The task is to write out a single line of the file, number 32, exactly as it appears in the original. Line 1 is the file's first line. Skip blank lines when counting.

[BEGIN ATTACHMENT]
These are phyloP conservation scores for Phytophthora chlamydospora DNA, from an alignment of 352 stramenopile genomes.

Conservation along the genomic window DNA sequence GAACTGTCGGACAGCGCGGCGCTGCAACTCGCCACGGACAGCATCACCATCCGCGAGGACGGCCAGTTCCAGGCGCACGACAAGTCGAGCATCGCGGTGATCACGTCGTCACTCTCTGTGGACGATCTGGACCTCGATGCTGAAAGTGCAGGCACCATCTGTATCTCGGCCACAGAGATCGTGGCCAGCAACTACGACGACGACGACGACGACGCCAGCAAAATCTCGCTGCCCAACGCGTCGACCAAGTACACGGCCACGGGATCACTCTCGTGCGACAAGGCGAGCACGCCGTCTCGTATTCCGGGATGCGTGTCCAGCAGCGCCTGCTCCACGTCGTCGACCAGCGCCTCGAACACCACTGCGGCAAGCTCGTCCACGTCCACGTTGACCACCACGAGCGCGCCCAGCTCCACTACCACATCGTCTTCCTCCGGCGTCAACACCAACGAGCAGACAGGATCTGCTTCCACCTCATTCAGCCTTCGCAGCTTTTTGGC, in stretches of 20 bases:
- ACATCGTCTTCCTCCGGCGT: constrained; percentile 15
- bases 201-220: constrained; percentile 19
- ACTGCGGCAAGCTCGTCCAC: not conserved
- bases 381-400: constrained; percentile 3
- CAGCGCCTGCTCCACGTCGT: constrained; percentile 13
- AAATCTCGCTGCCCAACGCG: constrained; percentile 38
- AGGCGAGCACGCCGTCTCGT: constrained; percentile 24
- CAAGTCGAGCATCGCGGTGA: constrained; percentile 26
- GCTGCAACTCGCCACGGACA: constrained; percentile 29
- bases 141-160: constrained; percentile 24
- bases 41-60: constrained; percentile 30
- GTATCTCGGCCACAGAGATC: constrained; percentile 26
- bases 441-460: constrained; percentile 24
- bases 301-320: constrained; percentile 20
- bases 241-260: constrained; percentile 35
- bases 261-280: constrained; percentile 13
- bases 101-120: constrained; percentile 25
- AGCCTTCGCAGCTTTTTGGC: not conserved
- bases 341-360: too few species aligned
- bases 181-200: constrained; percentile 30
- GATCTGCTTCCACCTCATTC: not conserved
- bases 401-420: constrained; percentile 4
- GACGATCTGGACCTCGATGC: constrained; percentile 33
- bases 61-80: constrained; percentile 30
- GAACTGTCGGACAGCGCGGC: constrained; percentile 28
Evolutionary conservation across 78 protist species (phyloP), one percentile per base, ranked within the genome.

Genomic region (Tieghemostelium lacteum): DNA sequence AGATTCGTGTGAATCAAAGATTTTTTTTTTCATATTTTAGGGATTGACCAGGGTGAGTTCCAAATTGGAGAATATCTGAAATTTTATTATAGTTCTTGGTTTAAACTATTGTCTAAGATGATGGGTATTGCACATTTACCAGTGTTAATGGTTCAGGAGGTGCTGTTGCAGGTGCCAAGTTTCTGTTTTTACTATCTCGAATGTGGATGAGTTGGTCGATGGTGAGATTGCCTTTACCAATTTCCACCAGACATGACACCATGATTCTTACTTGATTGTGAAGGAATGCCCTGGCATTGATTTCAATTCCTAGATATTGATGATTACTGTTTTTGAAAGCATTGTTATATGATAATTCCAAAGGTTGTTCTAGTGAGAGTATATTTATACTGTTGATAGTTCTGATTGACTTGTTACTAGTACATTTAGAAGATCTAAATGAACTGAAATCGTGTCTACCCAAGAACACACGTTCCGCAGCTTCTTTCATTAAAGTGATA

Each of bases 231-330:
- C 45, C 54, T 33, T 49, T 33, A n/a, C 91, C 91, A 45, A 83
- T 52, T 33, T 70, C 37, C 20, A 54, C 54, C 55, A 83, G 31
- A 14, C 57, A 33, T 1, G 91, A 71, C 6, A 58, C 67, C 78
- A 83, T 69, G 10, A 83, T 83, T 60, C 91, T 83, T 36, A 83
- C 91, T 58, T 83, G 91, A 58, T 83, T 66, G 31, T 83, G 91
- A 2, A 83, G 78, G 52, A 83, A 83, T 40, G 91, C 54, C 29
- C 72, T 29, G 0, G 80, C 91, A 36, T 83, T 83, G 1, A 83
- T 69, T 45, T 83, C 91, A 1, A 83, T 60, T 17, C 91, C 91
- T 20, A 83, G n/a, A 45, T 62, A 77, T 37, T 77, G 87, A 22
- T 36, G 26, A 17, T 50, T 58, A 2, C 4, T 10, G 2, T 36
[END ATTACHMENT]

- T 52, T 33, T 70, C 37, C 20, A 54, C 54, C 55, A 83, G 31